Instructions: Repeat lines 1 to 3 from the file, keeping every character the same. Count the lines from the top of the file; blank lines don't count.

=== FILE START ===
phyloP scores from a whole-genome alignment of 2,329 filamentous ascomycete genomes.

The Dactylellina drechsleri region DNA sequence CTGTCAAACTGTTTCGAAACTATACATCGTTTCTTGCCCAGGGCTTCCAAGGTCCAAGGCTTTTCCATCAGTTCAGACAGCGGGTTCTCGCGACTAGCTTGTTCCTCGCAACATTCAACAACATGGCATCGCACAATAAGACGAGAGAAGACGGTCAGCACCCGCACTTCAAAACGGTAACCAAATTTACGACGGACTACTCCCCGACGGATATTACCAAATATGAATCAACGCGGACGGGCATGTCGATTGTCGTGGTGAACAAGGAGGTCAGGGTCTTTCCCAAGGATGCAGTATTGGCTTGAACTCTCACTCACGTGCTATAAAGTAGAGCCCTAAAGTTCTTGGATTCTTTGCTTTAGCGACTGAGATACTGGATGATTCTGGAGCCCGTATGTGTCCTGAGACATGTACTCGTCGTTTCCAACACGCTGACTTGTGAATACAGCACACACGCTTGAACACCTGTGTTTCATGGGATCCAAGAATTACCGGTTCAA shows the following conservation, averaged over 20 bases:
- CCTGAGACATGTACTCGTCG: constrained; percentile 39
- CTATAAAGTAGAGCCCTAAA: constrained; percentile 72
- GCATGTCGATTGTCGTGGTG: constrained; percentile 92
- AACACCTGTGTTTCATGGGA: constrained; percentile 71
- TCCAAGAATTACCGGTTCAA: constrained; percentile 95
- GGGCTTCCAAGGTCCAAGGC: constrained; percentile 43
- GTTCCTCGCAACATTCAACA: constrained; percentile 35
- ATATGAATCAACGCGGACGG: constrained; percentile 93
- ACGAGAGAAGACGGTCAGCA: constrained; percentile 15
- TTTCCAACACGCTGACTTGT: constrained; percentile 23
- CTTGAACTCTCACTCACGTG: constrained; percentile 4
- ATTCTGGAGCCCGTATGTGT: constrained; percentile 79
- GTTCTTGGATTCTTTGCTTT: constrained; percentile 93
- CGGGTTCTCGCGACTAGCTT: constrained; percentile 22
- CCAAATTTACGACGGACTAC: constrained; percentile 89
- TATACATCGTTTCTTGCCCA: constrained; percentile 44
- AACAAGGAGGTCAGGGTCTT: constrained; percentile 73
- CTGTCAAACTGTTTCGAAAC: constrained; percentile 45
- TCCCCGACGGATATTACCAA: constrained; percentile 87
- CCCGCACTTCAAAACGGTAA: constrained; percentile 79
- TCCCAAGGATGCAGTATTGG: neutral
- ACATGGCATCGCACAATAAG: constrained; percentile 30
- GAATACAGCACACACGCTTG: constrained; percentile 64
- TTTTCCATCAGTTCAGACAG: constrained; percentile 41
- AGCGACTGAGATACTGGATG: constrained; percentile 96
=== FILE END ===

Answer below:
phyloP scores from a whole-genome alignment of 2,329 filamentous ascomycete genomes.

The Dactylellina drechsleri region DNA sequence CTGTCAAACTGTTTCGAAACTATACATCGTTTCTTGCCCAGGGCTTCCAAGGTCCAAGGCTTTTCCATCAGTTCAGACAGCGGGTTCTCGCGACTAGCTTGTTCCTCGCAACATTCAACAACATGGCATCGCACAATAAGACGAGAGAAGACGGTCAGCACCCGCACTTCAAAACGGTAACCAAATTTACGACGGACTACTCCCCGACGGATATTACCAAATATGAATCAACGCGGACGGGCATGTCGATTGTCGTGGTGAACAAGGAGGTCAGGGTCTTTCCCAAGGATGCAGTATTGGCTTGAACTCTCACTCACGTGCTATAAAGTAGAGCCCTAAAGTTCTTGGATTCTTTGCTTTAGCGACTGAGATACTGGATGATTCTGGAGCCCGTATGTGTCCTGAGACATGTACTCGTCGTTTCCAACACGCTGACTTGTGAATACAGCACACACGCTTGAACACCTGTGTTTCATGGGATCCAAGAATTACCGGTTCAA shows the following conservation, averaged over 20 bases:
- CCTGAGACATGTACTCGTCG: constrained; percentile 39